We have developed novel wound-healing scaffolds that render the scaffolds themselves resistant to contamination with biofilms and enhances healing in difficult to treat patients.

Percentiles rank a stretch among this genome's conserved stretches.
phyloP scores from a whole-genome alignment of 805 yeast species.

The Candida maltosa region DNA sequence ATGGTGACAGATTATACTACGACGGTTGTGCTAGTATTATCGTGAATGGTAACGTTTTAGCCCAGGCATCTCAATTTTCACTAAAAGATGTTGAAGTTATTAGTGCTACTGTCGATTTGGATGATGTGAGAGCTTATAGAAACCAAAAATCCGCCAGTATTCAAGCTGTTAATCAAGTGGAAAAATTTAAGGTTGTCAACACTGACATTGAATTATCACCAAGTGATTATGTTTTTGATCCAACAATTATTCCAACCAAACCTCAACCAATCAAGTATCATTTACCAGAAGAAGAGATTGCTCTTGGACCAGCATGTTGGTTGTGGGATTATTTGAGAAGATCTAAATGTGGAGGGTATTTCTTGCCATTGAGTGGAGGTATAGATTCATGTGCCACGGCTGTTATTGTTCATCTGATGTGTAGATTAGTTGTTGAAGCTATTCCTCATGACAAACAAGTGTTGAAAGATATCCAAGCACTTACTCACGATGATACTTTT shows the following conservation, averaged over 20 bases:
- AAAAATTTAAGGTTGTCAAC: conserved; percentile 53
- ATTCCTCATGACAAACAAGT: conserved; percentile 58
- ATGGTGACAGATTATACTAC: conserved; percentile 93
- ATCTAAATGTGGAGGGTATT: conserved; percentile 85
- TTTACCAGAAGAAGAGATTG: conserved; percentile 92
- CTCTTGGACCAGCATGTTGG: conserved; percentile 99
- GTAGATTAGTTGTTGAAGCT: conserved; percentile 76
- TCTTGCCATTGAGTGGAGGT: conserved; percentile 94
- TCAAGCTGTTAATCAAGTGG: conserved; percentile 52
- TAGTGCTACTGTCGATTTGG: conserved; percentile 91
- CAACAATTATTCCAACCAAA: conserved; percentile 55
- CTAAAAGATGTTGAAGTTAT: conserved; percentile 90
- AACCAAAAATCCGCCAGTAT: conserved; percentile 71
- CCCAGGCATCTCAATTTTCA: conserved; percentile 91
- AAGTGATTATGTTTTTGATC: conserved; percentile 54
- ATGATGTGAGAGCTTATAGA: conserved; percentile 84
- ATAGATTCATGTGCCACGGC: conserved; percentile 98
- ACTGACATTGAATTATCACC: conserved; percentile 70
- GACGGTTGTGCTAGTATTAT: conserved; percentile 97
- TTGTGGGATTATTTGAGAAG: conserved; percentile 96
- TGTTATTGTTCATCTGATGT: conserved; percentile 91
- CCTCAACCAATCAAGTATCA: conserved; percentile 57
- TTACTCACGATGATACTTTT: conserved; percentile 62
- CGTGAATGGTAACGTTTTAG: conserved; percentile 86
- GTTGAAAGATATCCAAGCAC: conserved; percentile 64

Specifically, novel electrospinning methods have been developed to form protein scaffolds doped with variable amounts of our novel antimicrobial materials. The scaffolds have also been validated and verified to remain efficacious via in vitro antibacterial assays against two representative pathogens (Pseudomonas aeruginosa and Enterococcus sp.). Human dermal fibroblast cells are observed to nucleate and proliferate on scaffolds containing effective concentrations of the antimicrobials. These scaffolds alone support rapid wound closure and healing; however, they can also be used as a platform for the delivery of therapeutic agents to further promote wound healing (e.g., stem cell delivery, growth factor delivery, platelet-rich plasma activation/delivery). These scaffolds are fabricated using native skin proteins with integrated antimicrobials and, as a result, they more closely match the composition and architecture of skin, thereby enhancing wound healing while also inhibiting bacterial infection.